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Copy of Common Core
Transcript of Copy of Common Core
and language be a shared responsibility within the school. The K–5 standards include expectations for reading, writing, speaking, listening, and language applicable to a range of subjects, including but not limited to ELA. Students who are College and Career Ready in Reading, Writing, Speaking, Listening, and Language possess the following qualities:
They become self-directed learners, effectively seeking out and using resources to assist them, including teachers, peers, and print and digital reference materials. They build strong content knowledge Students establish a base of knowledge across a wide range of subject matter by engaging with works of quality and substance.
They respond to the varying demands of audience, task, purpose, and discipline
They appreciate nuances, such as how the composition of an audience should affect tone when speaking and how the connotations of words affect meaning.
They comprehend as well as critique Students are engaged and open-minded—but discerning—readers and listeners.
They value evidence Students cite specific evidence when offering an oral or written interpretation of a text.
They use technology and digital media strategically and capably Students employ technology thoughtfully to enhance their reading, writing, speaking, listening, and language use.
They come to understand other perspectives and cultures Students appreciate that the twenty-first-century classroom and workplace are settings in which people from often widely divergent cultures and who represent diverse experiences and perspectives must learn and work together.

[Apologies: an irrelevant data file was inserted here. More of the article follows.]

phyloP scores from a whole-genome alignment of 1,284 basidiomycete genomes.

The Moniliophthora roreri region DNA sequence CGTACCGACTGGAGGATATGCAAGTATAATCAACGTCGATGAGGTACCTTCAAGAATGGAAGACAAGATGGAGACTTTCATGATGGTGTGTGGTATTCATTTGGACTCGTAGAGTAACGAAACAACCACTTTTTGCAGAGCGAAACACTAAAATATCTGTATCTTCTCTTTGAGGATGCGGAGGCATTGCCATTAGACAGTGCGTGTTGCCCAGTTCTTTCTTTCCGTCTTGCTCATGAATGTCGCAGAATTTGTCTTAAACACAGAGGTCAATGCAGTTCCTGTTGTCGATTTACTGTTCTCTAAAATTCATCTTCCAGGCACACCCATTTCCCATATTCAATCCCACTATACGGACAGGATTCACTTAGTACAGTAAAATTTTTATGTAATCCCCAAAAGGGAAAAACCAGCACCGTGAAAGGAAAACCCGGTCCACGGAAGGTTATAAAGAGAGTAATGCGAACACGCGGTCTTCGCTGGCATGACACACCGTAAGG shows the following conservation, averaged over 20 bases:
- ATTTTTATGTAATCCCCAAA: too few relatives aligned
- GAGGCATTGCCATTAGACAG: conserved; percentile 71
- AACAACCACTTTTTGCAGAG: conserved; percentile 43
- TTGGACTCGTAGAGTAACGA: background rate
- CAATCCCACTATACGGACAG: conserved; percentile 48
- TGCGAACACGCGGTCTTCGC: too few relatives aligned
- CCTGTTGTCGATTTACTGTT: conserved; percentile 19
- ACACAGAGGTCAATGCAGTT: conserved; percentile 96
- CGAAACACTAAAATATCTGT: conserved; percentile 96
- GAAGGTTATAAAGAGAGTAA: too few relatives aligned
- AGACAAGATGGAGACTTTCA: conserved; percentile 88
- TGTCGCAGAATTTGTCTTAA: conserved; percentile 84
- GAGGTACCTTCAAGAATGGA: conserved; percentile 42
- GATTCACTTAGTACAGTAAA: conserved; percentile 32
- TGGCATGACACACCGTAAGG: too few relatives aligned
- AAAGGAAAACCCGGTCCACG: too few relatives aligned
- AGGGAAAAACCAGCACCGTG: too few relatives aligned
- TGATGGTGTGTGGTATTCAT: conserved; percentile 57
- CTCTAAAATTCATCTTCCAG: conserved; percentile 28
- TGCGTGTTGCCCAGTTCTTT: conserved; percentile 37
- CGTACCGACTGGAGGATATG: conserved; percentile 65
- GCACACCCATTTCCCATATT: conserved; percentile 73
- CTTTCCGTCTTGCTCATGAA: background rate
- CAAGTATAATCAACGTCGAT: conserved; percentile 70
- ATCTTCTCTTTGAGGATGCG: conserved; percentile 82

Through reading great classic and contemporary works of literature representative of a variety of periods, cultures, and worldviews, students can vicariously inhabit worlds and have experiences much different than their own. Focused and Realistic Rigorous Shared Responsibility Take time into consideration Ensures that teachers have enough time in the year to teach the required material Emphasis on focused instruction--learning the most important concepts in depth The grades 6–12 standards are divided into two sections, one for ELA and the other for history/social studies, science, and technical subjects. This division reflects the unique, time-honored place of ELA teachers in developing students’ literacy skills while at the same time recognizing that teachers in other areas must have a role in this development as well. Increased emphasis on Nonfiction and Informational Texts Although more students are graduating from high school, they lack the skills for career and college readiness. At some universities, the majority of students end up in remedial courses. These students' graduation rates are much lower than students who are ready for the rigors of college. New standards help bridge the gap between what students learn in public education and what they need for college and career readiness. Fulfilling the Standards for 6–12 ELA requires much greater attention to a specific category of informational text—literary nonfiction—than has been traditional. Because the ELA classroom must focus on literature (stories, drama, and poetry) as well as literary nonfiction, a great deal of informational reading in grades 6–12 must take place in other classes . Grade 4 Literary 50%
Grade 8 Literary 45%
Grade 12 Literary 30%
Informational 70% Research shows that up to 80 percent of writing at the high school level is narrative whereas the majority of college and career level writing is persuasive or informative Writing
Grade 4 To Persuade 30%
To Explain 35%
To Convey Experience 35% Writing
Grade 8 To Persuade 35%
To Explain 35%
To Convey Experience 30% Writing
Grade 12 To Persuade 40%
To Explain 40%
To Convey Experience 20% Literacy standards in other areas, such as mathematics and health education, modeled on those in this document are strongly encouraged to facilitate a comprehensive, schoolwide literacy program.